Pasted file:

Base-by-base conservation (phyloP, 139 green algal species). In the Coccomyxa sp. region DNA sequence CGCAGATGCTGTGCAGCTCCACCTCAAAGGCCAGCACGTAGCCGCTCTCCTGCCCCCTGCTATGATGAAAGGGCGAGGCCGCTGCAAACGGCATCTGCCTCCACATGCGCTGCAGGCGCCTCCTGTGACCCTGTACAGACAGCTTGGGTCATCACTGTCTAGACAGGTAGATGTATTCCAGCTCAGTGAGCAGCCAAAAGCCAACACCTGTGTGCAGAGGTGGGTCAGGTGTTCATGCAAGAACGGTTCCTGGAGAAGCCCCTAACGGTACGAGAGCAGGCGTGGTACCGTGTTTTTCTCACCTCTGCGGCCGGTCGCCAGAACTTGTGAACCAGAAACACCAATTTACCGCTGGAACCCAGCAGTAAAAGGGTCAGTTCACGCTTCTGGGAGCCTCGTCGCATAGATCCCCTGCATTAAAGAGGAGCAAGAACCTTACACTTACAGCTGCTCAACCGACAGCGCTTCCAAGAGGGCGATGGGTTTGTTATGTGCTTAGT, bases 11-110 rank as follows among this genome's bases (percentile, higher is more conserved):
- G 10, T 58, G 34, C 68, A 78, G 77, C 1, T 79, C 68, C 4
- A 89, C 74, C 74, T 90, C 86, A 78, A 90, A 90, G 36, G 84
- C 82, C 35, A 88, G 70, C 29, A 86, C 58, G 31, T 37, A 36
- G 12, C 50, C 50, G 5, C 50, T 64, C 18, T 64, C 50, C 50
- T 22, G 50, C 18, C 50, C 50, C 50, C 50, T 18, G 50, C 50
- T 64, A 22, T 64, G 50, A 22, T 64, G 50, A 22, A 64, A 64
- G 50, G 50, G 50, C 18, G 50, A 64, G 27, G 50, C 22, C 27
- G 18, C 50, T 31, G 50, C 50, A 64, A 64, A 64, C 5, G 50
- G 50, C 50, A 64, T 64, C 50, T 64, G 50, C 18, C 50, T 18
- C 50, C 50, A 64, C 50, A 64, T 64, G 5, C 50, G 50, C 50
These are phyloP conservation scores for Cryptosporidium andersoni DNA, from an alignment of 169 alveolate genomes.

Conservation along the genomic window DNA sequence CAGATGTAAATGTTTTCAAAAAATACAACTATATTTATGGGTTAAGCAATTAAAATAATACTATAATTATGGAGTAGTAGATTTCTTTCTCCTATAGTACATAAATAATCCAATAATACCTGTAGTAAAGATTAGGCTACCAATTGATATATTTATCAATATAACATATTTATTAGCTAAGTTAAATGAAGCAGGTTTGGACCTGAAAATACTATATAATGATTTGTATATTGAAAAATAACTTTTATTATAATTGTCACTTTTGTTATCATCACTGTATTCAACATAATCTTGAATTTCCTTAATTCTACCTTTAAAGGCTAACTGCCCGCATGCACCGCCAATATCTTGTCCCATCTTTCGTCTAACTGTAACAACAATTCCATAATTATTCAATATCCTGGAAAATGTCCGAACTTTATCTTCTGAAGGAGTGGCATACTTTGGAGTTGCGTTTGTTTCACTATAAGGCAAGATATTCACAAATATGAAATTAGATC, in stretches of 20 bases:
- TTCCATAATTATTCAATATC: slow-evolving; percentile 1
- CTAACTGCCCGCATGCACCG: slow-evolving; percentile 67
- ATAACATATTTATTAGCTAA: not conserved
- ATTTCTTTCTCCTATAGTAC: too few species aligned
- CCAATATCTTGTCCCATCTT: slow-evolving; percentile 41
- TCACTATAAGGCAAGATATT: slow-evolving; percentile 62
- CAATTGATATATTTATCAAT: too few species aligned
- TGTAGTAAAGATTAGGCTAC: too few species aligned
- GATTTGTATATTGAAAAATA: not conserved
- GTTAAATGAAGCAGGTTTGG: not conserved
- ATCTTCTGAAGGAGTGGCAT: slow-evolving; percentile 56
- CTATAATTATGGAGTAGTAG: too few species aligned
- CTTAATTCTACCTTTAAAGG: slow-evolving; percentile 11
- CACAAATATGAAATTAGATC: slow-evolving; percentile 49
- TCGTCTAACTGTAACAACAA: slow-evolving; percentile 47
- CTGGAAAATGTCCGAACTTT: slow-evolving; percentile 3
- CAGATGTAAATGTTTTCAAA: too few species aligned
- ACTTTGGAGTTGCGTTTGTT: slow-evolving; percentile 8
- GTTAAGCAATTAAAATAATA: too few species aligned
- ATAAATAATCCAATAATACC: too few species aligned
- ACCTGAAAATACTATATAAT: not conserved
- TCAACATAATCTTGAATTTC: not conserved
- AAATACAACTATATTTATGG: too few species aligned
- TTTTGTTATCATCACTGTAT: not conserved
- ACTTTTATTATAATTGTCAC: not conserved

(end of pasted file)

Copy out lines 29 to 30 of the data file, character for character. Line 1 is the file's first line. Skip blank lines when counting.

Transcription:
- CTGGAAAATGTCCGAACTTT: slow-evolving; percentile 3
- CAGATGTAAATGTTTTCAAA: too few species aligned